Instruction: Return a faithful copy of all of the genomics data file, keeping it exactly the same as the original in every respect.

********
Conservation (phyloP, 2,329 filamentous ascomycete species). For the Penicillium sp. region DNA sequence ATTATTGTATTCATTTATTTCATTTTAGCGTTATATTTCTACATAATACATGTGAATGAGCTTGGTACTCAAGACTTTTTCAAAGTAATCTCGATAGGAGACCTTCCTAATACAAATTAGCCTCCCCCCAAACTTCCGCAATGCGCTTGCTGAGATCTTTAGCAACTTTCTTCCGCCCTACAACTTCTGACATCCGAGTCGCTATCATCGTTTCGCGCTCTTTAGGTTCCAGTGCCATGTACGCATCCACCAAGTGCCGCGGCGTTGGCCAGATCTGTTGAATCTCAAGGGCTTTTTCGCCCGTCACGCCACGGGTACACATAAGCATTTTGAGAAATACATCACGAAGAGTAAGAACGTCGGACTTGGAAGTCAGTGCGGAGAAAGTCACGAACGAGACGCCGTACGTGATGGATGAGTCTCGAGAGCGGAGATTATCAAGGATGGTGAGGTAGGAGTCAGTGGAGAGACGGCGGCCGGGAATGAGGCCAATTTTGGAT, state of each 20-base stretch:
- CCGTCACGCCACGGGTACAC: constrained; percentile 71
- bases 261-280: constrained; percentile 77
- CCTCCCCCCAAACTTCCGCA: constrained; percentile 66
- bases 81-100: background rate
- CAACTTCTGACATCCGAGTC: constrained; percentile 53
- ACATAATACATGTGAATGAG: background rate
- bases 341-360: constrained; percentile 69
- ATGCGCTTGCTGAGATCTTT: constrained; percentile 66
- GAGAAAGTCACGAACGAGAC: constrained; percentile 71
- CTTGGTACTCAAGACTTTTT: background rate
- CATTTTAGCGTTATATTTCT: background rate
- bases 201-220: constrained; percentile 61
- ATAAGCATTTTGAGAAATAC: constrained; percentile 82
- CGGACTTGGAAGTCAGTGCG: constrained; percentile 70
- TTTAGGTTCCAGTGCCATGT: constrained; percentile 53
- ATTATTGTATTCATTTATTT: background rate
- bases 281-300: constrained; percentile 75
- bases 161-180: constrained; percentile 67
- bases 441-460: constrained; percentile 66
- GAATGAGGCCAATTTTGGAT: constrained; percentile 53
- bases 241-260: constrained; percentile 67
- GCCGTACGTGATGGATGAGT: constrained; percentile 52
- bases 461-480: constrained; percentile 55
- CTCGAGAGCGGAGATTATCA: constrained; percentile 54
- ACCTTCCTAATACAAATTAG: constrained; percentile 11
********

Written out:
Conservation (phyloP, 2,329 filamentous ascomycete species). For the Penicillium sp. region DNA sequence ATTATTGTATTCATTTATTTCATTTTAGCGTTATATTTCTACATAATACATGTGAATGAGCTTGGTACTCAAGACTTTTTCAAAGTAATCTCGATAGGAGACCTTCCTAATACAAATTAGCCTCCCCCCAAACTTCCGCAATGCGCTTGCTGAGATCTTTAGCAACTTTCTTCCGCCCTACAACTTCTGACATCCGAGTCGCTATCATCGTTTCGCGCTCTTTAGGTTCCAGTGCCATGTACGCATCCACCAAGTGCCGCGGCGTTGGCCAGATCTGTTGAATCTCAAGGGCTTTTTCGCCCGTCACGCCACGGGTACACATAAGCATTTTGAGAAATACATCACGAAGAGTAAGAACGTCGGACTTGGAAGTCAGTGCGGAGAAAGTCACGAACGAGACGCCGTACGTGATGGATGAGTCTCGAGAGCGGAGATTATCAAGGATGGTGAGGTAGGAGTCAGTGGAGAGACGGCGGCCGGGAATGAGGCCAATTTTGGAT, state of each 20-base stretch:
- CCGTCACGCCACGGGTACAC: constrained; percentile 71
- bases 261-280: constrained; percentile 77
- CCTCCCCCCAAACTTCCGCA: constrained; percentile 66
- bases 81-100: background rate
- CAACTTCTGACATCCGAGTC: constrained; percentile 53
- ACATAATACATGTGAATGAG: background rate
- bases 341-360: constrained; percentile 69
- ATGCGCTTGCTGAGATCTTT: constrained; percentile 66
- GAGAAAGTCACGAACGAGAC: constrained; percentile 71
- CTTGGTACTCAAGACTTTTT: background rate
- CATTTTAGCGTTATATTTCT: background rate
- bases 201-220: constrained; percentile 61
- ATAAGCATTTTGAGAAATAC: constrained; percentile 82
- CGGACTTGGAAGTCAGTGCG: constrained; percentile 70
- TTTAGGTTCCAGTGCCATGT: constrained; percentile 53
- ATTATTGTATTCATTTATTT: background rate
- bases 281-300: constrained; percentile 75
- bases 161-180: constrained; percentile 67
- bases 441-460: constrained; percentile 66
- GAATGAGGCCAATTTTGGAT: constrained; percentile 53
- bases 241-260: constrained; percentile 67
- GCCGTACGTGATGGATGAGT: constrained; percentile 52
- bases 461-480: constrained; percentile 55
- CTCGAGAGCGGAGATTATCA: constrained; percentile 54
- ACCTTCCTAATACAAATTAG: constrained; percentile 11